At first, anglers are intimidated by a baitcasting reel. If you don’t cast properly, the line will explode into a huge tangle called a backlash. Since the line leaves the baitcasting reel by turning the spool, if the lure stops and the spool keeps turning the line will back up on the spool and create a birds nest.

a baitcasting reel from Abu Garcia
Baitcast reels are a popular choice for inshore and light-tackle anglers. | Photo: Cottonbro/Pexels

The first step to preventing a birds nest is adjusting the settings on the baitcast reel. Most baitcasters have two cast control adjustments: the brake and spool tension. A good way to start is to let the lure hang from the rod tip with your thumb on the spool. Tighten the spool tension to dangle the lure from the rod tip. Then, loosen the tension until the lure falls to the ground.

Adjust the brakes by starting with them on the tightest setting. Then, slowly loosen the brakes to get the most distance and accuracy without blowing up the reel. Once the reel is adjusted, it’s time to try casting.

To cast a baitcasting reel. Hold the rod with the reel palmed in your right hand with your right thumb resting on the spool. Flip the button to release the spool. Hold the rod tip behind you with the bait hanging. Then, cast the bait in an overhead arch and release your thumb when the rod is at one o’clock.

As the lure flies, it changes speed, so you must control the spool. During the cast, while the lure is flying through the air, apply gentle pressure to the spool with your thumb to keep the line from fluffing up. When the lure lands in the water, jam your thumb on the spool to stop the line from overrunning.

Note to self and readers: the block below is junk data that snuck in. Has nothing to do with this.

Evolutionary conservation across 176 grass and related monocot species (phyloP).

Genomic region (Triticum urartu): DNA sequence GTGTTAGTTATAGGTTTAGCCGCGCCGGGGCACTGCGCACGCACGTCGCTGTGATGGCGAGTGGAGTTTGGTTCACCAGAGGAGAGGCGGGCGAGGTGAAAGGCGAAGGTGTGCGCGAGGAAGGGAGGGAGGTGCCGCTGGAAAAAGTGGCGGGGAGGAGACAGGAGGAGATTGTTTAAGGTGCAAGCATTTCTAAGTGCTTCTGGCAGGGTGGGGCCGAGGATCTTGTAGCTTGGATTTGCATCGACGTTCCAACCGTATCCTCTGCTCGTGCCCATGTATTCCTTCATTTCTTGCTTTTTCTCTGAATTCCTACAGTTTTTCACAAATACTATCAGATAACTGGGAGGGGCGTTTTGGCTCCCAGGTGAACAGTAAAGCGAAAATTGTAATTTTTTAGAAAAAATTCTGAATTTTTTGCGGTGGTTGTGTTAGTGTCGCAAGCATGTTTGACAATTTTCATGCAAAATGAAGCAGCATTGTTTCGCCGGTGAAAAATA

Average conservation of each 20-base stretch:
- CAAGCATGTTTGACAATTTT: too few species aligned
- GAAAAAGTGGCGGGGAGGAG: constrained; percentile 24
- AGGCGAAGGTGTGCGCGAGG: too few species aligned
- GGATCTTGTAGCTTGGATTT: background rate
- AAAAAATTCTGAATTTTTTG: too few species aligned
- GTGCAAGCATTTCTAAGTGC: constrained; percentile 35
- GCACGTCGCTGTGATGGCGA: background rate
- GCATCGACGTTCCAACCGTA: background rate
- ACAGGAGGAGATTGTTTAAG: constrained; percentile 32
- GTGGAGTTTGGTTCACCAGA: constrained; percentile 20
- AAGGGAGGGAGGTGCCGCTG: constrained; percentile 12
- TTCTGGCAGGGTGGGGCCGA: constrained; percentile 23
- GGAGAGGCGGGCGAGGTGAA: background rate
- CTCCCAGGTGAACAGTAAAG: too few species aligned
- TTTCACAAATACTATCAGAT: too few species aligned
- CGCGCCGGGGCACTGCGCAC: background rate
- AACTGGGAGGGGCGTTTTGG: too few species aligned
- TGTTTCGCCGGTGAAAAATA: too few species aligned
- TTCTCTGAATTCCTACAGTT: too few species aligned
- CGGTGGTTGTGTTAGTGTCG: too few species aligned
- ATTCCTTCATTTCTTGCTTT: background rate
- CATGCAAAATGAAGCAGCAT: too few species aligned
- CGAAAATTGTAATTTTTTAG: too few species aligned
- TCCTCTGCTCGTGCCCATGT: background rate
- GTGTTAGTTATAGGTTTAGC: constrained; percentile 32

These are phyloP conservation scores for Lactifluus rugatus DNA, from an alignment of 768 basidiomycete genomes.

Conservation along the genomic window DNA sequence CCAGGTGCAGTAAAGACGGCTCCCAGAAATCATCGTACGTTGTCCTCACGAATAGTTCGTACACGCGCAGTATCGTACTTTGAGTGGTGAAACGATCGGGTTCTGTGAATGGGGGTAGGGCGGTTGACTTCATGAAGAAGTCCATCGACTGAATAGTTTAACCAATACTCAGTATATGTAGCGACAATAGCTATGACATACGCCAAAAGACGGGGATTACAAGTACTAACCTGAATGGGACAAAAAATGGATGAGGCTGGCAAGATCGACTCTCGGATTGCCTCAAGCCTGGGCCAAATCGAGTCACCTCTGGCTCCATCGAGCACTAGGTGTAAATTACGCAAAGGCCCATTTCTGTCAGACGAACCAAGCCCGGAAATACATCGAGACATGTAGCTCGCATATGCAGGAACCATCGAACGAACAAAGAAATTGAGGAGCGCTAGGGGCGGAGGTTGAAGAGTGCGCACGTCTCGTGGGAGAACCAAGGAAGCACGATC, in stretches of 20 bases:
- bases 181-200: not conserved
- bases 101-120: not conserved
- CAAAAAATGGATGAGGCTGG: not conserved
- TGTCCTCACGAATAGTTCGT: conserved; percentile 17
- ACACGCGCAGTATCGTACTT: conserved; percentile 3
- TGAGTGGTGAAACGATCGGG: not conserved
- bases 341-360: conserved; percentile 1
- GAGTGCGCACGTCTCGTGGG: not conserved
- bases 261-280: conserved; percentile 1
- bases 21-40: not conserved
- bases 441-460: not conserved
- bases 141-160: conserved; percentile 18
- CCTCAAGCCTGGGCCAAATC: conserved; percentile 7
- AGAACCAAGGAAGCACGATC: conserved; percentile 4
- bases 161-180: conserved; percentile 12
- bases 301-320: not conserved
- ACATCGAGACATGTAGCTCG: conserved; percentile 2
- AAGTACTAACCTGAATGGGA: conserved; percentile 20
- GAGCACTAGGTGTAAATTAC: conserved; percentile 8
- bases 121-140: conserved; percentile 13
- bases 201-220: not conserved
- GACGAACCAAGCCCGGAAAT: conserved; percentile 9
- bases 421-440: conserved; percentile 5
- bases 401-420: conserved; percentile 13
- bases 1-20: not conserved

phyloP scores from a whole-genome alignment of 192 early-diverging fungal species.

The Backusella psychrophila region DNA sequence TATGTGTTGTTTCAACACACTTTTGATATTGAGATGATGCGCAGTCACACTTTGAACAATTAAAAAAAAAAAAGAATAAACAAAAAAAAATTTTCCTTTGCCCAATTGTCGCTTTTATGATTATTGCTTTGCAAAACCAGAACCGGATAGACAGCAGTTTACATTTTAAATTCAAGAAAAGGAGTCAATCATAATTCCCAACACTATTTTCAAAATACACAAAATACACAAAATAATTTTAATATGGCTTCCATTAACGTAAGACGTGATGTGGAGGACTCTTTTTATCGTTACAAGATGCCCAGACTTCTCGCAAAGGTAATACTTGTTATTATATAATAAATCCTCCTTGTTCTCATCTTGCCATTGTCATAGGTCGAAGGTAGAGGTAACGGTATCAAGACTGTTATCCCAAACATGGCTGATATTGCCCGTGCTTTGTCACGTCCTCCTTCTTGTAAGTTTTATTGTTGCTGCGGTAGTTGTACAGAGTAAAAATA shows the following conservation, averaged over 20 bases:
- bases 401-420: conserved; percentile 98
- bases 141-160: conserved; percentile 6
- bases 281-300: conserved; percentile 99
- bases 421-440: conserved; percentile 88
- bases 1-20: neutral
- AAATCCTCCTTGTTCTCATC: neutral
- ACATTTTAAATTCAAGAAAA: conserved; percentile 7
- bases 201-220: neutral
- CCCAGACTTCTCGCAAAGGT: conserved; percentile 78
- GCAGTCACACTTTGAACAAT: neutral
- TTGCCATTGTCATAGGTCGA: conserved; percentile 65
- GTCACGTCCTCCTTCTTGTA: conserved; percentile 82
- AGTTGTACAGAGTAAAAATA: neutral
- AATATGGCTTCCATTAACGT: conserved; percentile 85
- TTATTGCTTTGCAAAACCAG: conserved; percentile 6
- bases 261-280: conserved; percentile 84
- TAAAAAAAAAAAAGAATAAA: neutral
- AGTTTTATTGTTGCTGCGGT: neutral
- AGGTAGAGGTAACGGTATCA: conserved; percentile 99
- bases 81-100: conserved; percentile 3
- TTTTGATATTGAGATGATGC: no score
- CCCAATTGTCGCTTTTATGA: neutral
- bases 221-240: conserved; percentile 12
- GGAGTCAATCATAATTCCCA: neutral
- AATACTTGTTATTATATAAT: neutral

It takes some practice and patience, but a baitcasting reel will cast quicker and farther with more accuracy. Even the pros get a backlash now and then.


Trolling Reels

Trolling reels are a heavier version of a baitcasting reel with greater line capacity and higher drag pressure. Trolling reels use either a star drag or lever drag. A star drag can be set at a specific drag pressure for the duration of the fight. For larger fish, a lever drag can be adjusted through a range of preset settings to adjust the pressure during the fight. Big game anglers also favor a two-speed reel, which can be switched from a high speed retrieve for bringing in the line and a low-speed for more power fighting a fish.

In addition to trolling, these heavy reels can be used for bait fishing and vertical jigging. A six to seven-foot, medium heavy rod matched to a 20- to 30-pound reel spooled with 50 pound braided line and a topshot of 100 yards of 20 to 30 pound monofilament is a good trolling or bait-fishing outfit. Remove the topshot of monofilament for vertical jigging.